As a rule, I hate made up words, especially if they're created for marketing purposes. I'll give 'ag-vocating' a pass, though, because it's an easy and obvious concoction that does a good job of self-describing what is means. There are a lot of people practicing the craft; some do it consciously, they will tell you that agvocating is what they do. Others do it subconsciously. They're involved in agriculture and they love to talk about it.
Both groups try to engage the urban 98% in discussions about the art and science of farming the land and raising flocks, herds and pens. They write letters, email notes, hang out in social media chat groups. They Facebook, Twitter, Link, 'Pin', Tumble and Flickr.
So let's thank groups like the AgChat Foundation and other agvocate trainers and encouragers. Let's thank practitioners like Michele Payn-Knoper, Carrie Mess (AKA Dairy Carrie), Daren Williams (AKA The BEEFMAN), Celeste Settrini (AKA The Couture Cowgirl), Carrie Oliver of the Oliver Ranch and The Artisan Beef Institute, Sarah Schultz (nurselovesfarmer.com), Brandi Buzzard Frobose (Buzzardsbeat) and Wisconsin's Agvocates of the year, Laura Daniels and Karyn Schauf. If I missed you or your favorite, that's what the comments section is for at the bottom of this column. Please use it to recognize the agvocates you follow.
Recently, USFRA took agvocating a step ahead and turned the social concept into a movie. Farmland is an attempt to agvocate on the big screen and, with luck, reach millions of people who know nothing about where food comes from, other than their local supermarket.
If a weakness to all this work exists, though, it's there is entirely too much Friday afternoon Church time involved. Preaching to the choir does not make for many new converts. Billy Graham ventured out into the great unwashed to preach to the unconverted. Willie Sutton robbed banks "because that's where the money is." When it's time to harvest the wheat, you don't head for the corn fields. You have to seek out a target rich environment - urban dwellers whose nearest brush with farming is a potted tomato plant sitting on the deck.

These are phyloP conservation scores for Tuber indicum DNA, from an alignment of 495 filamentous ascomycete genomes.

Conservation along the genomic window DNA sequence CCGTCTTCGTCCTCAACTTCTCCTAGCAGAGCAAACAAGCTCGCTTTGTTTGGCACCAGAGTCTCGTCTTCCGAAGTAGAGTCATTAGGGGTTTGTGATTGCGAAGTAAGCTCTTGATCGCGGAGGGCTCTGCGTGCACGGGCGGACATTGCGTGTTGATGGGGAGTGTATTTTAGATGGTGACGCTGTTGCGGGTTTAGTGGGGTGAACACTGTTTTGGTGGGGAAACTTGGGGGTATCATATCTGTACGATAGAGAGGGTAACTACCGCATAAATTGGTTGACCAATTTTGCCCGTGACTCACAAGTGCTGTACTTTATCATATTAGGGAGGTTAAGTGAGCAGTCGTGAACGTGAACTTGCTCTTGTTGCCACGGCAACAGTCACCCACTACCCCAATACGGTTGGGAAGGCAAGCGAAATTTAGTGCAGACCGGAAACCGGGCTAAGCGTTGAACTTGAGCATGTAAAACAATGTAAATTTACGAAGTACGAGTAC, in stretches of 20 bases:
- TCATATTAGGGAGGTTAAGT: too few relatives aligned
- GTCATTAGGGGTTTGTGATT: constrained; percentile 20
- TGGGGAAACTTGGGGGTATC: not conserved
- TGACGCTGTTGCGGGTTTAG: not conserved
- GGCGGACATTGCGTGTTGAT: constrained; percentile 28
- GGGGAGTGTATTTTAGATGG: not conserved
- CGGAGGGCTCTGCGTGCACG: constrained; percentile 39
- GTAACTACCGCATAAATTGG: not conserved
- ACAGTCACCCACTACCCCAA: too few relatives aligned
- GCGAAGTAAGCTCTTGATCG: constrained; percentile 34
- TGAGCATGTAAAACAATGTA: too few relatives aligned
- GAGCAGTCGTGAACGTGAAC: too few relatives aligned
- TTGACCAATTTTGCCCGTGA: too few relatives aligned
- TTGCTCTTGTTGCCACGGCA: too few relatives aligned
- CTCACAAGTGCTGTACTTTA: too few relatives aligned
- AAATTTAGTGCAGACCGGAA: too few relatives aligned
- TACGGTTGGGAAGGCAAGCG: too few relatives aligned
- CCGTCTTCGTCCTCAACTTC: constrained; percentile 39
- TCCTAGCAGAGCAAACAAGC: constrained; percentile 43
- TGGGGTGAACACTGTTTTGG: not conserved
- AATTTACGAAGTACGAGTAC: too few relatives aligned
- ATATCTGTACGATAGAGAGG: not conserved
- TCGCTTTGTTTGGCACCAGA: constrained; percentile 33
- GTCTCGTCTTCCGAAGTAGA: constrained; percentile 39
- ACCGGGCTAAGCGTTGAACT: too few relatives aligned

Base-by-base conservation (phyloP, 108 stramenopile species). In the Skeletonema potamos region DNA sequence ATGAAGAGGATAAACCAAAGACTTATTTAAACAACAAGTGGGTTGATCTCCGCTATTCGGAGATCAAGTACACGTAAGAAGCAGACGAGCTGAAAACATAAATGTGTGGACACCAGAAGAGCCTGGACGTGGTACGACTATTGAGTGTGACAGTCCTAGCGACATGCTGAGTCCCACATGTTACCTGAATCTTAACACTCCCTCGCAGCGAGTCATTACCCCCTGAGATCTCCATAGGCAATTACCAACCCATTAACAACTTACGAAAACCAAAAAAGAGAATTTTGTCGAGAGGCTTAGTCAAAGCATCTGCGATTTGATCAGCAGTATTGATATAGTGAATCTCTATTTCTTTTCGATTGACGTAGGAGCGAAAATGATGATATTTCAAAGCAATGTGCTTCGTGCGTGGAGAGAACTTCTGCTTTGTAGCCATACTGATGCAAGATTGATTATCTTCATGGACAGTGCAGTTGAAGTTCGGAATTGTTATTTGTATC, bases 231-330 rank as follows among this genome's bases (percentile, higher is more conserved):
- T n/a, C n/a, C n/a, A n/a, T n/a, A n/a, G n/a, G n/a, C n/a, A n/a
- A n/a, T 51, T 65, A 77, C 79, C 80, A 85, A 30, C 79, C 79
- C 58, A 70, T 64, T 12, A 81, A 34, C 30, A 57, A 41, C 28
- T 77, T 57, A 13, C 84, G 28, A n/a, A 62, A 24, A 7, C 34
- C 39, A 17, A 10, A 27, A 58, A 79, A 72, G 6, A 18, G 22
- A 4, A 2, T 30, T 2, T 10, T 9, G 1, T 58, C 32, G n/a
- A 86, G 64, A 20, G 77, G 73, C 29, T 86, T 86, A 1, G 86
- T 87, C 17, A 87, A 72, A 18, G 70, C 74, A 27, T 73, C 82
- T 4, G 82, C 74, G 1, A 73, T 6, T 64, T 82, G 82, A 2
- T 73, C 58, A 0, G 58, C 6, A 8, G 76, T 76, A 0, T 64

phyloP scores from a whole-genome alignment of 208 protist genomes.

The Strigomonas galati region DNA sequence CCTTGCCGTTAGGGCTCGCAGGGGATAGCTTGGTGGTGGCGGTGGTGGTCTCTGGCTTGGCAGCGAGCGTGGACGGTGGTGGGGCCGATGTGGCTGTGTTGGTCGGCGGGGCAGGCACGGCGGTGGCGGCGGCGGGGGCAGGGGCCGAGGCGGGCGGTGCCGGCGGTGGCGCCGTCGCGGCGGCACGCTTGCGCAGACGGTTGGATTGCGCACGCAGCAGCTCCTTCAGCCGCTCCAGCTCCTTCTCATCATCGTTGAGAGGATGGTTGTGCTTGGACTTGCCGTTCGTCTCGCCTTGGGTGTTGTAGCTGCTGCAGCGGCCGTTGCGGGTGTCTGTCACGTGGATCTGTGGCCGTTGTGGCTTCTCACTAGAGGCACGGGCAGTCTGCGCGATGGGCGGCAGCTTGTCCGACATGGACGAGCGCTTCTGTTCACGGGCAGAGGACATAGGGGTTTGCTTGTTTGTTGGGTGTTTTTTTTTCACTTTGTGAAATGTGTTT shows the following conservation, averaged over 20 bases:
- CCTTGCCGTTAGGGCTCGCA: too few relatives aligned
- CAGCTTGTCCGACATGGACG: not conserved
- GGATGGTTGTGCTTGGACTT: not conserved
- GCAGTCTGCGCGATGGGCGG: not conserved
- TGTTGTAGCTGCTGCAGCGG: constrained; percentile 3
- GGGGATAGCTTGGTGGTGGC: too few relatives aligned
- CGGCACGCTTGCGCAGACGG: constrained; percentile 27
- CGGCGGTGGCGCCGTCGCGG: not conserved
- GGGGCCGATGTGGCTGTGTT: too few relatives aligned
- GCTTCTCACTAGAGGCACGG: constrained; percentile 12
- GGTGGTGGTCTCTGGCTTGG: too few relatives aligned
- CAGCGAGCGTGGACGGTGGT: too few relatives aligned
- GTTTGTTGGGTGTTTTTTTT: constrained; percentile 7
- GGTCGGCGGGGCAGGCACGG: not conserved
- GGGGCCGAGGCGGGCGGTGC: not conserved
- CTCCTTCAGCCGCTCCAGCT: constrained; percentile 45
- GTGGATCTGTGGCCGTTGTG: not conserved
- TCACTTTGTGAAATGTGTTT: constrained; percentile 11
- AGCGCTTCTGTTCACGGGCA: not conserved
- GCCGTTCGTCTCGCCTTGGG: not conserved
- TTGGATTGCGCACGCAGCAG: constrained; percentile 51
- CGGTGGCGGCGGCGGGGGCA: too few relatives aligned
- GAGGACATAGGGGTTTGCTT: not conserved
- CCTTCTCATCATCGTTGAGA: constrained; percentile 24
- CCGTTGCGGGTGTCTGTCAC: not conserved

When it's time to talk with all those city folk about what you're doing down on the farm, you have to go to the city. An agvocate spending time talking with people decked out in cowboy hats and boots needs to re-aim. A suggestion: Borrow Michigan State University's "Breakfast on the Farm" program.
It might have been suggested to MSU's Ag Extension, the group behind these Breakfasts, by a similar long-standing Wisconsin event promoted by the Dane County Dairy Promotion Committee. The 36th Annual Dane County Breakfast on the Farm is scheduled for Saturday, June 14, 2014 from 7:30 am – 12:00 pm at Zander’s Dairy Farm in Mt. Horeb, about 20 miles west of Madison.